Frank Ocean is facing major criticism over his “PrEP+” themed club night in New York City recently. The club night, which was named after the HIV prevention drug, payed homage to what Frank Ocean thought would be “Club culture around late 70s and 80s nightlife in NYC was a special, much talked about and written about thing,,” according to his Tumblr account where he issued a statement after the event happened.
The party, which was the first in what Ocean hopes will be a series (we’ll see about that), was an ultra-exclusive event that took place at a night club in Queens. Ocean assured his fans that the party was not funded by Gilead Sciences—the pharmaceutical company that sells PrEP+, a live-saving anti HIV pill that’s seen a lot of controversy for major price markups that make it inaccessible to all but the wealthy. To go with the event, Frank also started selling $60 “PrEP” t-shirts on his website, which also garnered major criticism.
The price of the drug, essentially, was what Ocean wanted to draw attention to, but the execution is widely considered a failure over the fact that it was poorly executed and seemed to be just as un-attainable and exclusive as the drug itself. The event was invite-only, making it harder to get into than Kanye’s Sunday Service, the TAO pop up during Sundance, or backstage at Coachella. So if the party was only for a privately selected group of the most influential or well-known people around New York City’s LGBTQ club scene—what, exactly, was its intention?
The Party Seemed More Criticized Than Appreciated
Much of the criticism over the event is coming from the LGBTQ+ community itself, which accuses Frank Ocean of attempting to erase the tragic history of the gay community in New York City—which still saw a thriving nightlife scene despite the AIDS epidemic of the 1980’s, which saw the birth of drag culture, balls, and club kids. In fact, that period of New York’s underground nightlife and club scene continues to be honored as one of the most pivotal and influential periods in nightlife history, as it paved the way for much of the current LGBTQ+ club scene to thrive through today.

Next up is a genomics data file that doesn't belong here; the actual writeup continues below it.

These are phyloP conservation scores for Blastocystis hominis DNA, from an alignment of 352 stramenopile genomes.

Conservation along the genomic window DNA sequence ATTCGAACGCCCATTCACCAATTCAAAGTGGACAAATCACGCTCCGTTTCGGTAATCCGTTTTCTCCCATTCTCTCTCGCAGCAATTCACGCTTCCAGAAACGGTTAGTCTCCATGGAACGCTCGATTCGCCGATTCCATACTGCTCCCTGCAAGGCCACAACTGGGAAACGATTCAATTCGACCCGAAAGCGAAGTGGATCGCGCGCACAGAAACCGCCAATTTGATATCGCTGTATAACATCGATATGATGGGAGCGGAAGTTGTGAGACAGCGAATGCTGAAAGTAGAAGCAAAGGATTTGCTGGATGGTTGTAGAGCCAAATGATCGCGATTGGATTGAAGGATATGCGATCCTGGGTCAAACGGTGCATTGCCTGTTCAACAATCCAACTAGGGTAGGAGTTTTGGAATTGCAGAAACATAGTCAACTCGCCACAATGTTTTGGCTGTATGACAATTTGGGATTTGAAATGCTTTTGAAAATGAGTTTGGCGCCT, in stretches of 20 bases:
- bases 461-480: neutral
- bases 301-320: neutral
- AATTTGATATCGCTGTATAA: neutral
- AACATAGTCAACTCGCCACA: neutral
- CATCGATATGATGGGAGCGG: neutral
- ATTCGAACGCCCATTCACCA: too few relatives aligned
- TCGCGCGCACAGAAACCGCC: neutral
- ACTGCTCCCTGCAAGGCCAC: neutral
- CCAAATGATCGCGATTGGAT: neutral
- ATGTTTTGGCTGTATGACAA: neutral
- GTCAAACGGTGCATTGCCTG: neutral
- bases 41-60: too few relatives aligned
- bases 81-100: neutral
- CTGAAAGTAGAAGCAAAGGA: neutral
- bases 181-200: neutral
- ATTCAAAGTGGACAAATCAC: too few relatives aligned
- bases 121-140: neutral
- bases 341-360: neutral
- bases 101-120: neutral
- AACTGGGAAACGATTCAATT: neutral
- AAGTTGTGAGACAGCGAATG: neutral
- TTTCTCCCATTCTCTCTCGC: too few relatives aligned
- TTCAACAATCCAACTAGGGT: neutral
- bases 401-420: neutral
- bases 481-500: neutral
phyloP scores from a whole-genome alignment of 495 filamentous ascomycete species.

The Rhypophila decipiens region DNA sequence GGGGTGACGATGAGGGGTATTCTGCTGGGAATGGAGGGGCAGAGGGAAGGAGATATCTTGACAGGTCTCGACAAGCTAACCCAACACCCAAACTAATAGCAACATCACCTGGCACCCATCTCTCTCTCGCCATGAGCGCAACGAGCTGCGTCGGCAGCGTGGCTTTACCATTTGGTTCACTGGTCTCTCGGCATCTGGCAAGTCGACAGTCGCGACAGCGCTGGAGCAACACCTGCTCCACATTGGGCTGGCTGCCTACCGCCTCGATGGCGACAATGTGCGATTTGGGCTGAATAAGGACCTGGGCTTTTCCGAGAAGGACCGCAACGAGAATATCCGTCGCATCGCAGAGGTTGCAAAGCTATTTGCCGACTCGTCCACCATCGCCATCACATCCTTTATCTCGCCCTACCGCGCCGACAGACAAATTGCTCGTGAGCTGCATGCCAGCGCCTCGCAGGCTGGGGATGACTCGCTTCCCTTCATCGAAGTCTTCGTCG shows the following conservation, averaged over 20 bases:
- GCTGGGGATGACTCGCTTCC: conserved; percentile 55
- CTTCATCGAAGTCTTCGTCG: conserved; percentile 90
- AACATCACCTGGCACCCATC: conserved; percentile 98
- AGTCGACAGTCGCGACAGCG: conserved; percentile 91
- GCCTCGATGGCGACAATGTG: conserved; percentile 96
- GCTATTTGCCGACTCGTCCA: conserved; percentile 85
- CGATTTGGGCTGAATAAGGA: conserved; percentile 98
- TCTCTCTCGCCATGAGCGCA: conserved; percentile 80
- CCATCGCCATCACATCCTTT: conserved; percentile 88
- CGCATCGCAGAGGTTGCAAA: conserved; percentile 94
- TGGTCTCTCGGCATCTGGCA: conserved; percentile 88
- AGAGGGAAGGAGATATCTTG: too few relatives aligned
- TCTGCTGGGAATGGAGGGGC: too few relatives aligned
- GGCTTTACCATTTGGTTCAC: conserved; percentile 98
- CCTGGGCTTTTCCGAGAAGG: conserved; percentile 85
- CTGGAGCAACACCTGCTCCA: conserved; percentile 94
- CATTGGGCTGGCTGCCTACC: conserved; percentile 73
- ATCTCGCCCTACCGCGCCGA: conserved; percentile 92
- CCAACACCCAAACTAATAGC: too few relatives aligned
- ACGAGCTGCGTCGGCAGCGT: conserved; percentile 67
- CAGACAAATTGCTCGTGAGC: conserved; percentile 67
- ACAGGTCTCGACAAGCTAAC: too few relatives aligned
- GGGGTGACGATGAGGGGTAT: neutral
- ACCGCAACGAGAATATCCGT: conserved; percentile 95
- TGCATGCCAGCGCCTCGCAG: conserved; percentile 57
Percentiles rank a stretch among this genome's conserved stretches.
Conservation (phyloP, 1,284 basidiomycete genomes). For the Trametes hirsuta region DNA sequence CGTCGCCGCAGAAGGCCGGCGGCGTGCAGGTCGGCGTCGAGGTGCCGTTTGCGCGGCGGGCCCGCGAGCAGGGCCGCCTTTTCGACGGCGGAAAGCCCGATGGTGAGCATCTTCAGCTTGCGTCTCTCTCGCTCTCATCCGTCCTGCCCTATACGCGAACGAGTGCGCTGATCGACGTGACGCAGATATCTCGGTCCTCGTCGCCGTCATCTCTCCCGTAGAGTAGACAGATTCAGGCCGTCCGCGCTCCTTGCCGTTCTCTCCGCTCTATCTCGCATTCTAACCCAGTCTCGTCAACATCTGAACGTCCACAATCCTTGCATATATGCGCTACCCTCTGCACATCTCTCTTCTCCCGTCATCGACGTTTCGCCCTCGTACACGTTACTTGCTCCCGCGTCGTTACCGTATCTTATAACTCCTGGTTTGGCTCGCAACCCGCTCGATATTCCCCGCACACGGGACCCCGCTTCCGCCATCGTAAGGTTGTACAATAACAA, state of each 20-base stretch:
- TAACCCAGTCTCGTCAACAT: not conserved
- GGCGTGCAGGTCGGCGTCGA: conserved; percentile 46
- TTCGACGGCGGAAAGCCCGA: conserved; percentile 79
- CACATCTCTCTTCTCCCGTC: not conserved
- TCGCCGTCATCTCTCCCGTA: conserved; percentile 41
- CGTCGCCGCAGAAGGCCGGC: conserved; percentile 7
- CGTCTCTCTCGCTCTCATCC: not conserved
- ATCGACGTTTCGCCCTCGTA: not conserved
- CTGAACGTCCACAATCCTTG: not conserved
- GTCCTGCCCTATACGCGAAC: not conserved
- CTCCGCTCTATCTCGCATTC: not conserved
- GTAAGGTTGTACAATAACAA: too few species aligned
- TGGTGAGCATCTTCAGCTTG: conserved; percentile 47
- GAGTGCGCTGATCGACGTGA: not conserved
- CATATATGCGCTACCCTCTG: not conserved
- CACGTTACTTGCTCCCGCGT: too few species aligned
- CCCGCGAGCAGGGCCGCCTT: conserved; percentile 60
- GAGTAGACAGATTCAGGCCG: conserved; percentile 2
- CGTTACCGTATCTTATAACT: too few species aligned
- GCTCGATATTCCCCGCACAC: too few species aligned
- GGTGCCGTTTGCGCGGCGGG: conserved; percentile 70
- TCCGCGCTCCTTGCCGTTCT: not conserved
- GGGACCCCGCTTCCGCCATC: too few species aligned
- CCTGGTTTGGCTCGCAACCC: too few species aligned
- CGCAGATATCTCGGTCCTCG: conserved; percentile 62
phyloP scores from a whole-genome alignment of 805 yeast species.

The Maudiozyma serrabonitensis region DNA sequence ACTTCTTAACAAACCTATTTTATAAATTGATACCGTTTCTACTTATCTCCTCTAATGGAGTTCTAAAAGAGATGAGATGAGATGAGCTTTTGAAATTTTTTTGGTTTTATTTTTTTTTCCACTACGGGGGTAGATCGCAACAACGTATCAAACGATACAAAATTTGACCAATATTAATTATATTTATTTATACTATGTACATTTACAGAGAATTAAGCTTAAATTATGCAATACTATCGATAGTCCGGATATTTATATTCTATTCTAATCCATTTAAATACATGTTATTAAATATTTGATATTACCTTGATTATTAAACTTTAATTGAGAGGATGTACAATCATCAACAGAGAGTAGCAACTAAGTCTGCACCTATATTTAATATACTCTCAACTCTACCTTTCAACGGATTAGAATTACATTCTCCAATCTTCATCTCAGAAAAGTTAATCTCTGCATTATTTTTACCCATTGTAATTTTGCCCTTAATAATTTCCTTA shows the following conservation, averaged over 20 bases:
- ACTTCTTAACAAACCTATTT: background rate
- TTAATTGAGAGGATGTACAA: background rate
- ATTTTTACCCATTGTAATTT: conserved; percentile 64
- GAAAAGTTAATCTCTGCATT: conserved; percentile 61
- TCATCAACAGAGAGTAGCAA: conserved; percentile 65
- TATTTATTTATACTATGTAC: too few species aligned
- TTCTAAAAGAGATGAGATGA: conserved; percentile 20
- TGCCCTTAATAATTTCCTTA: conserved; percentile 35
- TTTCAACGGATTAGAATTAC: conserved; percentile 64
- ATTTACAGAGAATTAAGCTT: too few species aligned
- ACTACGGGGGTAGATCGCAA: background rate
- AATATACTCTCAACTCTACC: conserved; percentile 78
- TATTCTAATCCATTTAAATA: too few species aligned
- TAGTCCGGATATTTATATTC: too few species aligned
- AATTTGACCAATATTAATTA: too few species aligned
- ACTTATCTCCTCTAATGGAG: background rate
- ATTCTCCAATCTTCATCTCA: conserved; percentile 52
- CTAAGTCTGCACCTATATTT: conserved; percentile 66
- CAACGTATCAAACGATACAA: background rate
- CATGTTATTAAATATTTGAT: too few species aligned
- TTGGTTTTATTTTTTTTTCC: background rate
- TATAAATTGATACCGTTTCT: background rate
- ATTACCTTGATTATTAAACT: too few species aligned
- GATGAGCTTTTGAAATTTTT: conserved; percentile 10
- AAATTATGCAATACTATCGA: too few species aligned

Some thoughts (including the thoughts of some much wiser queers) on Frank Ocean’s PrEP+: pic.twitter.com/AkEaA0Nbyu
— Ξvan Ross Katz (@evanrosskatz) October 18, 2019
Nevertheless, Ocean stands by his decision to name the party after the anti HIV drug that exists today, a move that many criticize for perpetuating the stigma against those that are HIV positive already. In one tweet, a Twitter user named Dr. Steven W. Thrasher pointed out that Ocean’s re-imagining of a club scene that thrived despite adversity and tragedy … without those people. Many also raised concern over the exclusivity of the party, which was created with the intention of being inclusive to a community that has historically been under represented or excluded from many mainstream narratives.
Others pointed out that the party and T-shirts seemed to represent the exact problem with the drug in the first place—its exclusivity. A T-shirt for $60 or a party where only certain people (who are likely wealthy) are granted access to hardly does anything to combat the issue that Ocean attempts to bring to light in the first place. Gilead, which sells PrEP+ at an over 200% markup, is turning a profit from a drug that has the ability to all but eradicate HIV altogether. Ocean, who claims to have started the party and T-shirt line for this exact reason, seems to have missed the mark completely.
ACT UP, an organization that has challenged Gilead to lower the price of the drug to make it easily accessible to everyone, was one of many to condemn the T-Shirt line on Twitter. “Coulda also been thoughtful if all the funds went to service providers, PrEP navigators, and HIV justice and treatment orgs, but who asked us?” the organization said of the T-shirts.